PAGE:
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|Title:||Self-reported symptoms after induced and inhibited bronchoconstriction in athletes.|
|Keywords:||Exercise-induced bronchoconstriction;Asthma;Inhaled beta2-agonist;Terbutaline;Sport|
|Publisher:||American College of Sports Medicine|
|Citation:||Medicine and Science in Sports and Exercise, 47(10): pp.2005 -2012,(2015)|
|Abstract:||PURPOSE: A change in a patient's perception of respiratory symptoms following treatment with inhaled beta2-agonists is often used to aid diagnosis of exercise-induced bronchoconstriction (EIB). Our aim was to test the association between subjective ratings of respiratory symptoms and changes in airway caliber after induced and inhibited bronchoconstriction in athletes with EIB. METHODS: 85 athletes with diagnosed or suspected EIB performed a eucapnic voluntary hyperpnea (EVH) challenge with dry air. Of the 45 athletes with hyperpnea-induced bronchoconstriction [i.e., post-EVH fall in forced expiratory volume in 1 sec (FEV1 ≥10%, EVH], 36 were randomized in a double-blind, placebo-controlled, crossover study. Terbutaline (0.5 mg) or placebo was administered by inhalation 15 min before EVH. Spirometry (for FEV1) was performed pre- and post-EVH, and respiratory symptoms were recorded 15 min post-EVH on visual analogue scales. RESULTS: Terbutaline inhibited bronchoconstriction (i.e., maximal fall in FEV1 <10% post-EVH) in 83% of the athletes EVH, with an average degree of bronchoprotection of 53% (95% CI: 45 to 62%). Terbutaline reduced group mean symptom scores (p<0.01), but the degree of bronchoprotection did not correlate with individual differences in symptom scores between terbutaline and placebo. Of the 29 athletes who had <10% FEV1 fall post-EVH in the terbutaline condition, almost half (48%) rated at least one respiratory symptom higher under terbutaline and over one quarter (28%) had a higher total symptom score under terbutaline. CONCLUSION: Self-reports of respiratory symptoms in conditions of induced and inhibited bronchoconstriction do not correlate with changes in airway caliber in athletes with EIB. Therefore, subjective ratings of respiratory symptoms following treatment with inhaled beta2-agonists should not be used as the sole diagnostic tool for EIB in athletes.|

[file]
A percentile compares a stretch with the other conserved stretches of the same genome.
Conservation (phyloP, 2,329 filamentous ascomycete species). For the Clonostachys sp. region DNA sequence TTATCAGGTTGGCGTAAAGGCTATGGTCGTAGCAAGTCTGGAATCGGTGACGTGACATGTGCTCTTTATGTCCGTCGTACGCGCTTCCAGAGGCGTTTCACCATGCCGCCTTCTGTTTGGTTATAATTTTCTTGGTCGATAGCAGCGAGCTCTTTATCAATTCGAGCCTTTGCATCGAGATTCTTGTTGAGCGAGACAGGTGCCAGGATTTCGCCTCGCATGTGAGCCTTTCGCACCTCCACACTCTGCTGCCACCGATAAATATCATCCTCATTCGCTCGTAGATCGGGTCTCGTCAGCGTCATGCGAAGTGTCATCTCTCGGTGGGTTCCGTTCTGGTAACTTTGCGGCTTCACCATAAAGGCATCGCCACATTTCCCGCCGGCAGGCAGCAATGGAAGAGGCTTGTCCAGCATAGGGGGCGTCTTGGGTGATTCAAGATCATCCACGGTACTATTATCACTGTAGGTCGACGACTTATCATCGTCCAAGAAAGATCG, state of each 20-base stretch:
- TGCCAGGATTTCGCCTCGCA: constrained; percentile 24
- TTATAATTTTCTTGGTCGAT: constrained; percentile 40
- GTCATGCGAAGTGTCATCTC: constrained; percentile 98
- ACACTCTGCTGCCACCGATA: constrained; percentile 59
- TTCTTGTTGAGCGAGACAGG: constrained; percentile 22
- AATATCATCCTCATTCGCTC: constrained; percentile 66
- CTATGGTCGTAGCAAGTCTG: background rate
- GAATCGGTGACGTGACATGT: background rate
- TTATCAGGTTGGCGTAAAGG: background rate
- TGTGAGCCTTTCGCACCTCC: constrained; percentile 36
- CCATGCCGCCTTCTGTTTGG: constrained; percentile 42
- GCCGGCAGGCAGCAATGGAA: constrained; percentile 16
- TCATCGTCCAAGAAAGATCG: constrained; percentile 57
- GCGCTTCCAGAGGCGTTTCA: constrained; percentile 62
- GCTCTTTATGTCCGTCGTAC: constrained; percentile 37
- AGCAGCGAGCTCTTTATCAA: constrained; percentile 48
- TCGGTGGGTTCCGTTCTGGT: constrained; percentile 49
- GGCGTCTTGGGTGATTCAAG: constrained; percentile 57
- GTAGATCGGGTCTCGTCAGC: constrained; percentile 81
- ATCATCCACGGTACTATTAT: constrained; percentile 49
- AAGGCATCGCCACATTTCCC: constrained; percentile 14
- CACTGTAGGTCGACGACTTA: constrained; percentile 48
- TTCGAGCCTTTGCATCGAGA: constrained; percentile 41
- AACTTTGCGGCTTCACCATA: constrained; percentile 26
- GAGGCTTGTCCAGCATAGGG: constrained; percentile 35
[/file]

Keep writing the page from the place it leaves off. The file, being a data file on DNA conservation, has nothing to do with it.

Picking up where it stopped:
|Appears in Collections:||Dept of Life Sciences Research Papers|
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